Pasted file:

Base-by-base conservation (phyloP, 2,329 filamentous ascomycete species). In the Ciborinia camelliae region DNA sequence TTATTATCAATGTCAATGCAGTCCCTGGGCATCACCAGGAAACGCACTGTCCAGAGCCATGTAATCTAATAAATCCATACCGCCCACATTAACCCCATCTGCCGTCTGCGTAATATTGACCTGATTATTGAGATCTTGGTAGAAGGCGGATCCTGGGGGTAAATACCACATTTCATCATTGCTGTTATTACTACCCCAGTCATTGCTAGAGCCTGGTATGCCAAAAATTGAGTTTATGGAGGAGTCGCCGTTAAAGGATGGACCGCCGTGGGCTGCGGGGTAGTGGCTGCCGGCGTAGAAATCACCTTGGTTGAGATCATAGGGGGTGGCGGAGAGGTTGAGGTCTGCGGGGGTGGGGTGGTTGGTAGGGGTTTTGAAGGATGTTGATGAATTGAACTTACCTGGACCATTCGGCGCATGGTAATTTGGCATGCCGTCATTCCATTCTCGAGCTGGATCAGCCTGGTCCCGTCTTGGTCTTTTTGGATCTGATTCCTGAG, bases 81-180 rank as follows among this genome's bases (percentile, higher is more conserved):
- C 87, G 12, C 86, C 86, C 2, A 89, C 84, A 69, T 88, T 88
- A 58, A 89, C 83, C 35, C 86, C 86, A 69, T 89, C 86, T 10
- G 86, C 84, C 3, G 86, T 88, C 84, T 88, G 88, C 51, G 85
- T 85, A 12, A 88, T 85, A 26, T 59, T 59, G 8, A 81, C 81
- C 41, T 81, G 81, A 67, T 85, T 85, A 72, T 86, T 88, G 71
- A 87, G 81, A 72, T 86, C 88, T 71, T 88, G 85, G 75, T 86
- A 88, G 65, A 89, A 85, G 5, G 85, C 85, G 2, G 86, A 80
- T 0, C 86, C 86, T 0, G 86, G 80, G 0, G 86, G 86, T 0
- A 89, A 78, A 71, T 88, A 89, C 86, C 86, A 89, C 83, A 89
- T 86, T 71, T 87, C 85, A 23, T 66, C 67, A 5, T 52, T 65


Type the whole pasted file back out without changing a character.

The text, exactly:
Base-by-base conservation (phyloP, 2,329 filamentous ascomycete species). In the Ciborinia camelliae region DNA sequence TTATTATCAATGTCAATGCAGTCCCTGGGCATCACCAGGAAACGCACTGTCCAGAGCCATGTAATCTAATAAATCCATACCGCCCACATTAACCCCATCTGCCGTCTGCGTAATATTGACCTGATTATTGAGATCTTGGTAGAAGGCGGATCCTGGGGGTAAATACCACATTTCATCATTGCTGTTATTACTACCCCAGTCATTGCTAGAGCCTGGTATGCCAAAAATTGAGTTTATGGAGGAGTCGCCGTTAAAGGATGGACCGCCGTGGGCTGCGGGGTAGTGGCTGCCGGCGTAGAAATCACCTTGGTTGAGATCATAGGGGGTGGCGGAGAGGTTGAGGTCTGCGGGGGTGGGGTGGTTGGTAGGGGTTTTGAAGGATGTTGATGAATTGAACTTACCTGGACCATTCGGCGCATGGTAATTTGGCATGCCGTCATTCCATTCTCGAGCTGGATCAGCCTGGTCCCGTCTTGGTCTTTTTGGATCTGATTCCTGAG, bases 81-180 rank as follows among this genome's bases (percentile, higher is more conserved):
- C 87, G 12, C 86, C 86, C 2, A 89, C 84, A 69, T 88, T 88
- A 58, A 89, C 83, C 35, C 86, C 86, A 69, T 89, C 86, T 10
- G 86, C 84, C 3, G 86, T 88, C 84, T 88, G 88, C 51, G 85
- T 85, A 12, A 88, T 85, A 26, T 59, T 59, G 8, A 81, C 81
- C 41, T 81, G 81, A 67, T 85, T 85, A 72, T 86, T 88, G 71
- A 87, G 81, A 72, T 86, C 88, T 71, T 88, G 85, G 75, T 86
- A 88, G 65, A 89, A 85, G 5, G 85, C 85, G 2, G 86, A 80
- T 0, C 86, C 86, T 0, G 86, G 80, G 0, G 86, G 86, T 0
- A 89, A 78, A 71, T 88, A 89, C 86, C 86, A 89, C 83, A 89
- T 86, T 71, T 87, C 85, A 23, T 66, C 67, A 5, T 52, T 65